CALGARY – Canada’s transportation sector is not getting Canadians where they need to be. It already produces over a quarter of Canada’s climate pollution, and that is growing – a major factor in Canada’s lack of progress towards the Paris climate targets. And it leaves vast sections of the country stranded with no access to reliable public transport options.
The Green Party today unveiled its plan for a National Transportation Strategy with a goal of reaching zero-carbon public ground transportation everywhere in Canada by 2040.
“Everyone in Canada, including people living in rural and remote communities, must have access to reliable transportation options at affordable rates,” said Green Party leader Elizabeth May. “Bus service is gone in western and Atlantic Canada, leaving rural and remote communities under-serviced and feeding into conditions that put marginalized people, particularly Indigenous women, at risk. The government’s failure to address this injustice is unconscionable.”
Under the Green strategy, rail will be the hub, with spokes of light rail and electric bus connections. Besides reducing pollution, this measure responds to the findings of the Inquiry into Missing and Murdered Indigenous Women and Girls.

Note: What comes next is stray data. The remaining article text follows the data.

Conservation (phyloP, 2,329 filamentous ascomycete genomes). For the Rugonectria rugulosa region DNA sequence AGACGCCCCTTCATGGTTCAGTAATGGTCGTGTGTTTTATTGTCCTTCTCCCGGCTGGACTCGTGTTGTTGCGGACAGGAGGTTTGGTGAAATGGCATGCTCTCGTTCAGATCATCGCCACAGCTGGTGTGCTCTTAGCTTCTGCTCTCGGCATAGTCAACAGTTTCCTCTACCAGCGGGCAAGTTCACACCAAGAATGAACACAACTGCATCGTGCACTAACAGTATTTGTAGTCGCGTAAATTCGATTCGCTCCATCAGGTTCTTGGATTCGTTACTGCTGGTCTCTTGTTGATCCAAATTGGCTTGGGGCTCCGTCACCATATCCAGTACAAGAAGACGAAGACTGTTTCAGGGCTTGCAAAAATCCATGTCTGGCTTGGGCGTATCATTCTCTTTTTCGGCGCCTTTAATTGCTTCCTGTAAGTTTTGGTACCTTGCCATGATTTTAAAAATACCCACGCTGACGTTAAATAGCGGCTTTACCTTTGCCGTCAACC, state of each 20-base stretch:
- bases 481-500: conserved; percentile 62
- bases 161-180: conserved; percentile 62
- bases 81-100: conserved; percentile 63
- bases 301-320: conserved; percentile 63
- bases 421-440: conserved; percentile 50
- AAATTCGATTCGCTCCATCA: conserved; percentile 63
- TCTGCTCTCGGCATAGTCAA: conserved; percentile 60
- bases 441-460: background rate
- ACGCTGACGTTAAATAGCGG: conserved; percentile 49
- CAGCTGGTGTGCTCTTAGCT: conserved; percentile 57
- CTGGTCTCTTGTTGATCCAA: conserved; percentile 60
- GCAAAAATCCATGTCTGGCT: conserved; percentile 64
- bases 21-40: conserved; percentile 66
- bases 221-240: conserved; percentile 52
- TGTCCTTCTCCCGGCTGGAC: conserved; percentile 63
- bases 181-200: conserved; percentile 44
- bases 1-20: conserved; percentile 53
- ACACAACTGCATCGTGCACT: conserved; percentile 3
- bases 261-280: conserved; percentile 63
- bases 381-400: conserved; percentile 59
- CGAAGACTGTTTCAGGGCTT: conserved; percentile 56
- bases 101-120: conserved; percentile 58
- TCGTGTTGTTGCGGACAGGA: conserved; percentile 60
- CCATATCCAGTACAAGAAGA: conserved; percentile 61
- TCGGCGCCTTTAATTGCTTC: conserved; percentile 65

“To get to zero-carbon transportation, we need to shift rapidly from gasoline-powered transportation,” said Ms. May. “A Green Party government will ban the sale of internal combustion engine passenger vehicles by 2030, exempt new and used electric and zero-emission vehicles from federal sales tax and expand charging stations for electric vehicles, including all parking lots associated with federal facilities.
The party’s passenger rail transportation policy promises: $600 million in 2020-21, rising to $720 million by 2023 to develop regional rail networks and strengthen rail connections between regions and building high-speed rail in the Toronto-Ottawa-Quebec City triangle and the Calgary-Edmonton corridor.
The Green Party platform also provides for major investments in urban transit. Federal transfers to municipalities will be institutionalized through the creation of a Municipal Fund (renaming the Gas Tax funds, which were delinked from gas tax revenue years ago) that will ensure a doubling of current funding for transit and other urban infrastructure.
Cities will benefit from a national cycling and walking infrastructure fund to help support zero emissions active transportation.
“The Green plan involves a transition that is not only possible, it’s essential if we are serious about meeting our climate commitments,” said Ms. May. “Transportation can cease being part of the problem and start being part of the solution.”
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